By Sydney Levine | Sydneys Buzz October 7, 2011 at 5:30AM
by Guest Blogger Peter Belsito
From her official bio -
Nancy Gerstman is co-president and co-founder of the New York-based distribution company Zeitgeist Films. Formed with Emily Russo in 1988, Zeitgeist acquires and distributes independent films from the U.S. and around the world.
Gerstman and Russo have distributed first films by notable directors Todd Haynes, Christopher Nolan, Francois Ozon, the Quay Brothers and Gianni di Gregorio and their catalog also includes films from the world's finest independent filmmakers including Agnes Varda, Guy Maddin, Olivier Assayas, Jia Zhang-ke, Atom Egoyan, Abbas Kiarostami, Jennifer Baichwal, Derek Jarman, Nuri Bilge Ceylan, Peter Greenaway, Philippe Garrel, Yvonne Rainer, Jan Svankmajer, Laura Poitras, Astra Taylor, Raoul Peck, Gonzalo Arijon, Greta Schiller, Sergey Dvortsevoy and Jacques Demy.
Zeitgeist is also renowned for their ground-breaking documentaries which include
Zeitgeist's films have received international acclaim, including 5 Academy Award nominations and 1 win, for Best Foreign Language Film for Nowhere In Africa.
The Museum of Modern Art honored Zeitgeist with a month-long retrospective of their films in Summer 2008.
Nancy Gerstman has worked in all aspects of film distribution and exhibition including a stint at Landmark Theatre Corp., the largest independent theatre chain in the U. S. She is in demand as a juror, panelist and commentator on issues related to independent and foreign language film and is Permanent Artist-in-Residence in the Master's Program in Media and Communication Arts at CCNY. She was born in Queens, New York.
(Peter begins blogging here on)
Like me, Nancy is from Queens. She's from Forest Hills, I grew up in Flushing, Bayside. She graduated from Northeastern University in Boston as a Journalism major and then spent a year taking graduate classes in Cinema Studies at NYU.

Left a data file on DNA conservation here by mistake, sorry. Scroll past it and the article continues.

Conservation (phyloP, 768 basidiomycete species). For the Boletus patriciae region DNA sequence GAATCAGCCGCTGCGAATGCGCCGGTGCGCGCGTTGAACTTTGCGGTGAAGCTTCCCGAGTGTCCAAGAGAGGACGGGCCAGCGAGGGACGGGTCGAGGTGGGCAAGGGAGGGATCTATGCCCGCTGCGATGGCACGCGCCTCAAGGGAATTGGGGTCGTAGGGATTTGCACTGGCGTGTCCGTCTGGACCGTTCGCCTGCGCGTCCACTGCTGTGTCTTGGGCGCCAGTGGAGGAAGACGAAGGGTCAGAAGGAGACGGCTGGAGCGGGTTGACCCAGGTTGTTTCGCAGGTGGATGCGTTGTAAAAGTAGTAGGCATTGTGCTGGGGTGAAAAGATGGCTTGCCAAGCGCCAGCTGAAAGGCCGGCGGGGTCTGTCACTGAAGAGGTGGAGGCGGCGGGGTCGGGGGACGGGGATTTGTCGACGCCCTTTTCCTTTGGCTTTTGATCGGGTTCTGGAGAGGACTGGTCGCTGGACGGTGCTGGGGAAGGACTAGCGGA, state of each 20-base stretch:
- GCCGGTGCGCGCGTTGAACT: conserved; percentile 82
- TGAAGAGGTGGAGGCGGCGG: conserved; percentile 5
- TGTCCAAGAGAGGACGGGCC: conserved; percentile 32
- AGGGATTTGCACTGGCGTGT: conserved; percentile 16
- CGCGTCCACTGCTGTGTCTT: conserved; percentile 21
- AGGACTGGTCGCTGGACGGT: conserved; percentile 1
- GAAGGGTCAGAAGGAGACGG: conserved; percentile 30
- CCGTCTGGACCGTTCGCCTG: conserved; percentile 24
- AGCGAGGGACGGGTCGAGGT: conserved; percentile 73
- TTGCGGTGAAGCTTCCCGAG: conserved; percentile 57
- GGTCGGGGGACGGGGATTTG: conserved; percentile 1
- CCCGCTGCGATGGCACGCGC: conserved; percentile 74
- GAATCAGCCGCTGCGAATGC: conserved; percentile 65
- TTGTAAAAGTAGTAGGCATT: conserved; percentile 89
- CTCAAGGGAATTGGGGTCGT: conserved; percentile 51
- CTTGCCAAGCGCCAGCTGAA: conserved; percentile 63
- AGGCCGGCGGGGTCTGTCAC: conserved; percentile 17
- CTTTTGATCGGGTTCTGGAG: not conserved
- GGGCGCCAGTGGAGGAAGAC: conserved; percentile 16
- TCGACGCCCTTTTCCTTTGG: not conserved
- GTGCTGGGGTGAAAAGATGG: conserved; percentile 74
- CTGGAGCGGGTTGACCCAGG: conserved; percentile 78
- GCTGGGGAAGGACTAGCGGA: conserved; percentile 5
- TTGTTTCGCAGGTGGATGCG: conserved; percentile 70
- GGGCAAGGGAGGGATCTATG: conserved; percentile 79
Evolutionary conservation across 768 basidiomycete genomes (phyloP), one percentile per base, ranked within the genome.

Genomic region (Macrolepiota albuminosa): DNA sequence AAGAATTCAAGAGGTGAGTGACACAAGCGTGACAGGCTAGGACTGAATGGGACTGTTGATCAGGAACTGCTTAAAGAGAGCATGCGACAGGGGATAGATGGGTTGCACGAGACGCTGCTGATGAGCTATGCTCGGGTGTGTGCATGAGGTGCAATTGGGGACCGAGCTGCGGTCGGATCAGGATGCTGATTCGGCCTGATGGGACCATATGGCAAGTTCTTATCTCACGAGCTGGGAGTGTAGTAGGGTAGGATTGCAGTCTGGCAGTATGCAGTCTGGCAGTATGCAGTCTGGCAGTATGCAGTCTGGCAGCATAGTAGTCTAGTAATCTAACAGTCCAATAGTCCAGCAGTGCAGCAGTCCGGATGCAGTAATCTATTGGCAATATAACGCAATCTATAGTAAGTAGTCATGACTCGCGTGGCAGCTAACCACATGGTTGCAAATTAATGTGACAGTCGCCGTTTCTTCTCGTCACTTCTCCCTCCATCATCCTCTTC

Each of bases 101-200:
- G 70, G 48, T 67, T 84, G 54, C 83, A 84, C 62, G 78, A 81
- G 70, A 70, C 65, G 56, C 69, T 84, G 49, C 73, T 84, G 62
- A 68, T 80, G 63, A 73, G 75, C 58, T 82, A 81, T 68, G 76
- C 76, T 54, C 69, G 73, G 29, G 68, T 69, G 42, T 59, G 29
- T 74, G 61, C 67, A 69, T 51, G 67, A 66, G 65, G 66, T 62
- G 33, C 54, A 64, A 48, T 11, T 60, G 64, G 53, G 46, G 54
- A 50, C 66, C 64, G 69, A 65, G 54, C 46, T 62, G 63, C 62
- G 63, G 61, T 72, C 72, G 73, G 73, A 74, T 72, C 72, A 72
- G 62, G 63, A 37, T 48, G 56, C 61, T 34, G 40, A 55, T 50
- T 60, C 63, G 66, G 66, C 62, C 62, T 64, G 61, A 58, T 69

She has been a lifelong film buff, starting her 'career' at screenings of BAMBI and DUMBO and even SHOCK CORRIDOR (her mother was late picking her up from a kids' matinee of ATLANTIS THE LOST CONTINENT).
She began ‘in the business’ in NYC by working for a publisher of film books while she was taking tickets at the legendary Bleecker Street Cinema and later assistant managing at the Carnegie Hall Cinema.
She found herself, ‘…becoming part of and drawn to that NYC crowd of straggly strange film people. They certainly all had different life and career arcs. Some got into drugs and partying all the time (not me), others became successful film executives and others became film programmers and curators. They were on the whole very smart people.’
Both the Bleecker and the Carnegie were owned and run by Sid Geffen and Jackie Reynal. 'I saw a lot of movies, met the former movie stars who used to hang out around the Carnegie and (probably) met some future 'great' directors.' She then went to Mexico for a few months to study Spanish and came back more serious about her career.
When she returned she helped administrate Catherine Wyler's Short Film Showcase for AIVF. 'This was a great program, funded by the NEA, which made award-winning 35mm short films available to theatres to play before features'.